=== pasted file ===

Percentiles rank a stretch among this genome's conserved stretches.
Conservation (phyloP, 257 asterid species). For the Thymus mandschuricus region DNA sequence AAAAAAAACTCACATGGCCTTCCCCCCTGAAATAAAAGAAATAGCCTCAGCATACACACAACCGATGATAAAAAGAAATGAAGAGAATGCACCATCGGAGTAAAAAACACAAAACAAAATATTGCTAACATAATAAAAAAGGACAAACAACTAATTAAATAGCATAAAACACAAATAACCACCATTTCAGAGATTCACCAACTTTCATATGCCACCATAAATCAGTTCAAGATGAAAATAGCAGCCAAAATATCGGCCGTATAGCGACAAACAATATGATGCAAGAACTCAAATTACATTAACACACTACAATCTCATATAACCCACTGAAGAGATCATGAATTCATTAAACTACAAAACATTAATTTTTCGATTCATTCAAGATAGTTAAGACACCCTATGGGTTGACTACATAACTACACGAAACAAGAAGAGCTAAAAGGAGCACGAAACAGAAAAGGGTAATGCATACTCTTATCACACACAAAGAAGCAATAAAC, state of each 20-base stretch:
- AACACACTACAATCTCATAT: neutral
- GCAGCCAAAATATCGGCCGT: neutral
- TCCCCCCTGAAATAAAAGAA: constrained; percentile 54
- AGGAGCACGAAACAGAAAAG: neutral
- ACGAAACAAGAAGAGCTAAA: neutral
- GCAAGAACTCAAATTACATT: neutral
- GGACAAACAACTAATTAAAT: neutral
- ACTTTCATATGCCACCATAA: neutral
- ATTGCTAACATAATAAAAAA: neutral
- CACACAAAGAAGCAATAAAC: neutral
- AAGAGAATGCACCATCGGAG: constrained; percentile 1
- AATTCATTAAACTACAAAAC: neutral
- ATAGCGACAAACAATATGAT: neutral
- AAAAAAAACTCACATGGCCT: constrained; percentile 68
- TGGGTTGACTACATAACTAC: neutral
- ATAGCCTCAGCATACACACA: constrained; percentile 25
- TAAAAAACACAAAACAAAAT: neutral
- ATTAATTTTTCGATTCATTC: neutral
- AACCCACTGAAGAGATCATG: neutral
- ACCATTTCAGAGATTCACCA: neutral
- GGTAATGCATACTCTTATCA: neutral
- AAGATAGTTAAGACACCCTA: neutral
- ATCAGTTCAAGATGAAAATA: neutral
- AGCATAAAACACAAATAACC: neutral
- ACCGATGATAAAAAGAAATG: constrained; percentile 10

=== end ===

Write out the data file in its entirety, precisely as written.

Percentiles rank a stretch among this genome's conserved stretches.
Conservation (phyloP, 257 asterid species). For the Thymus mandschuricus region DNA sequence AAAAAAAACTCACATGGCCTTCCCCCCTGAAATAAAAGAAATAGCCTCAGCATACACACAACCGATGATAAAAAGAAATGAAGAGAATGCACCATCGGAGTAAAAAACACAAAACAAAATATTGCTAACATAATAAAAAAGGACAAACAACTAATTAAATAGCATAAAACACAAATAACCACCATTTCAGAGATTCACCAACTTTCATATGCCACCATAAATCAGTTCAAGATGAAAATAGCAGCCAAAATATCGGCCGTATAGCGACAAACAATATGATGCAAGAACTCAAATTACATTAACACACTACAATCTCATATAACCCACTGAAGAGATCATGAATTCATTAAACTACAAAACATTAATTTTTCGATTCATTCAAGATAGTTAAGACACCCTATGGGTTGACTACATAACTACACGAAACAAGAAGAGCTAAAAGGAGCACGAAACAGAAAAGGGTAATGCATACTCTTATCACACACAAAGAAGCAATAAAC, state of each 20-base stretch:
- AACACACTACAATCTCATAT: neutral
- GCAGCCAAAATATCGGCCGT: neutral
- TCCCCCCTGAAATAAAAGAA: constrained; percentile 54
- AGGAGCACGAAACAGAAAAG: neutral
- ACGAAACAAGAAGAGCTAAA: neutral
- GCAAGAACTCAAATTACATT: neutral
- GGACAAACAACTAATTAAAT: neutral
- ACTTTCATATGCCACCATAA: neutral
- ATTGCTAACATAATAAAAAA: neutral
- CACACAAAGAAGCAATAAAC: neutral
- AAGAGAATGCACCATCGGAG: constrained; percentile 1
- AATTCATTAAACTACAAAAC: neutral
- ATAGCGACAAACAATATGAT: neutral
- AAAAAAAACTCACATGGCCT: constrained; percentile 68
- TGGGTTGACTACATAACTAC: neutral
- ATAGCCTCAGCATACACACA: constrained; percentile 25
- TAAAAAACACAAAACAAAAT: neutral
- ATTAATTTTTCGATTCATTC: neutral
- AACCCACTGAAGAGATCATG: neutral
- ACCATTTCAGAGATTCACCA: neutral
- GGTAATGCATACTCTTATCA: neutral
- AAGATAGTTAAGACACCCTA: neutral
- ATCAGTTCAAGATGAAAATA: neutral
- AGCATAAAACACAAATAACC: neutral
- ACCGATGATAAAAAGAAATG: constrained; percentile 10